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Capital Press: Western Innovator

MOSES LAKE, Wash. — J.J. Dagorret doesn’t make detailed drawings. When he gets an idea he mulls it over in his mind.

“I get irritable. I need my concentration. I can be like a mad scientist,” he says. 

When he’s ready, he tells his workers what he needs. What to cut. What to weld. What goes here. What goes there. How long that needs to be. No, it needs to go like that. 

“It’s all wrapped up in my head and I can see it. It takes me eight weeks to build a prototype. I like the nuts and bolts side of things,” he says.

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Amanda Mason
2017 World Ag Expo- Top Ten Award

By Ryan Bell

PUBLISHED October 26, 2016

Last fall, I picked a wild apple from a tree growing in the Ile-Alatau Mountains of southern Kazakhstan. It was a Malus sieversii, wild ancestor of the cultivated apple. Biting into it, the flavor was bitter—a “spitter,” as apple aficionados call them—nothing like the sweet Fuji apples I eat from the tree on my family’s farm in Washington State.

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Amanda Mason
FEATURE: To Save Apples, Look to Their Wild Roots

Making apple trees grow shorter over the years has made them easier to pick and ship, but it has also left them more vulnerable to disease.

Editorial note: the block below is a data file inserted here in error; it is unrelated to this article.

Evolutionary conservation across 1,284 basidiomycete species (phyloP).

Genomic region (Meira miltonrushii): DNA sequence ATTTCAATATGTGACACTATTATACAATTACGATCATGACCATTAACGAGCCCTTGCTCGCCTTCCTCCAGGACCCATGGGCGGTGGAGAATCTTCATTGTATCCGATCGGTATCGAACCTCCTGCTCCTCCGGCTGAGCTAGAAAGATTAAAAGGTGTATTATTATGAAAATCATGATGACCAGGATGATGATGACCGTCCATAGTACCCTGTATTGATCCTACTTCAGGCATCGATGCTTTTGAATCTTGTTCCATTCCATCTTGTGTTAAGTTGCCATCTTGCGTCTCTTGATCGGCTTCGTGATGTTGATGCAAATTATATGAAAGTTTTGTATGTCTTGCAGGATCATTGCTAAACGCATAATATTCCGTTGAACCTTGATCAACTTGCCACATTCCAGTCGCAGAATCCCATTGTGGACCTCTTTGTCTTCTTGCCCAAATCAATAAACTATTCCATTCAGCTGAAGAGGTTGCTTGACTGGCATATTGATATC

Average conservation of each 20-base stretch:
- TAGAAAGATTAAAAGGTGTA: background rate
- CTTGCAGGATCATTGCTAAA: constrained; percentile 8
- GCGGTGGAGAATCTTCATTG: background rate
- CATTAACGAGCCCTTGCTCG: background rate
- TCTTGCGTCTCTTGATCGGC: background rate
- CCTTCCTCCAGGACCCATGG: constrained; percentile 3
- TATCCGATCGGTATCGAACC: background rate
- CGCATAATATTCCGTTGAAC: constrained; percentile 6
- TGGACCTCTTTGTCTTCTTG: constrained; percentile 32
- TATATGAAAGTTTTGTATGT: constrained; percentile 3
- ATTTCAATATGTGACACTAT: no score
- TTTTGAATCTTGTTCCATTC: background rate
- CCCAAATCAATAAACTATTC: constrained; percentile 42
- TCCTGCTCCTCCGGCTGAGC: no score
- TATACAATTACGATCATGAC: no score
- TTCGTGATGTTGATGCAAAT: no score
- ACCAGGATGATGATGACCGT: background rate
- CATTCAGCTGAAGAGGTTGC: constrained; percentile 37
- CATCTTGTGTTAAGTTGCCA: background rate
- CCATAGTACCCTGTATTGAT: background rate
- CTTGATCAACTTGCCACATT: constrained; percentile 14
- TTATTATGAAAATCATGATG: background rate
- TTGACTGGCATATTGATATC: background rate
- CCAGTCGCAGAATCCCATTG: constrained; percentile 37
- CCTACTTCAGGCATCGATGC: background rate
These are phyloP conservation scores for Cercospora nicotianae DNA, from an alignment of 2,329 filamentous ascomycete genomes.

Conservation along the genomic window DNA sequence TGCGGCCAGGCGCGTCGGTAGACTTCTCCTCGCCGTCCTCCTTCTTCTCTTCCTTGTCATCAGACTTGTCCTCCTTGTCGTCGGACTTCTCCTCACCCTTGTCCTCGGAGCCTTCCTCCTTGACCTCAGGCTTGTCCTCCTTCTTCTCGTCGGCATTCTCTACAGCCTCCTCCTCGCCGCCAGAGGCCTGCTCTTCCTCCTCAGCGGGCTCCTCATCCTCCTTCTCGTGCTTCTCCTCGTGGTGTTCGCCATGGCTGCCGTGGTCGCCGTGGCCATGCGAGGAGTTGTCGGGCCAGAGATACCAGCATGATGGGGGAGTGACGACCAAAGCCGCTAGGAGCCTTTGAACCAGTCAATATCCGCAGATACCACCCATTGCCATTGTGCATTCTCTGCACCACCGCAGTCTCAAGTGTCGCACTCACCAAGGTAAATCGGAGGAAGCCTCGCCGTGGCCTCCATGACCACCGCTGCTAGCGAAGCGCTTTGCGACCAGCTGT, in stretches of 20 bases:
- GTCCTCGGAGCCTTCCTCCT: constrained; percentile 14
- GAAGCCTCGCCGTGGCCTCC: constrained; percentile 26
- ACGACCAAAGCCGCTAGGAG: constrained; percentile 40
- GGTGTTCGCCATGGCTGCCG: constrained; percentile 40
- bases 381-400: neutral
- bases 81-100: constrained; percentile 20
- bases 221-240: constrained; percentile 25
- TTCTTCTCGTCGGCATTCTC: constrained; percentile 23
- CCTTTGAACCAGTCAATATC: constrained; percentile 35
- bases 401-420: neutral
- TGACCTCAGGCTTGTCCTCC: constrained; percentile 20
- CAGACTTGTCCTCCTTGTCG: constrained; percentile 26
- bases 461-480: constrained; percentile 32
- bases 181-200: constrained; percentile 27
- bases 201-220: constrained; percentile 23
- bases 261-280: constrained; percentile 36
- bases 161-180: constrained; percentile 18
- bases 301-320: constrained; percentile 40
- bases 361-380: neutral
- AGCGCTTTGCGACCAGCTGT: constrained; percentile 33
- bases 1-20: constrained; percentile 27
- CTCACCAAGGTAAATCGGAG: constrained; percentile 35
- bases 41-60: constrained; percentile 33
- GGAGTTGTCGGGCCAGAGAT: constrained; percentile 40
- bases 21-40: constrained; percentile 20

By Ryan Bell

PUBLISHED October 26, 2016

Last fall, I picked a wild apple from a tree growing in the Ile-Alatau Mountains of southern Kazakhstan. It was a Malus sieversii, wild ancestor of the cultivated apple. Biting into it, the flavor was bitter—a “spitter,” as apple aficionados call them—nothing like the sweet Fuji apples I eat from the tree on my family’s farm in Washington State.

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Amanda Mason
FEATURE: How Best To Integrate Man And Machine

By: Christina Herrick May 27, 2016

Karen Lewis, tree fruit regional specialist with Washington State University Extension, often prefaces her talks on mechanization with a tale of two orchards. She drops off two platforms at Orchard A and Orchard B. She goes through how to work the equipment, all the needed how-to information, gets crews started on them, and then lets the crews on each orchard go.

Two weeks later, she returns to both orchards and discovers markedly different attitudes.

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Amanda Mason
Capital Press: Apple Harvest Article

Sometimes less is more. That may be true in the development of automated harvesters as the U.S. apple industry continues its quest for mechanization to save money and alleviate labor shortages.

For years, developers have focused on prototype harvesters that replace picking bags and ladders with conveyor belts or vacuum tubes and adjustable platforms that allow pickers to more easily reach the fruit. The belts or tubes carry the fruit to a sorting area on the machine, where optical scanners or people separate the apples into bins.

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Amanda Mason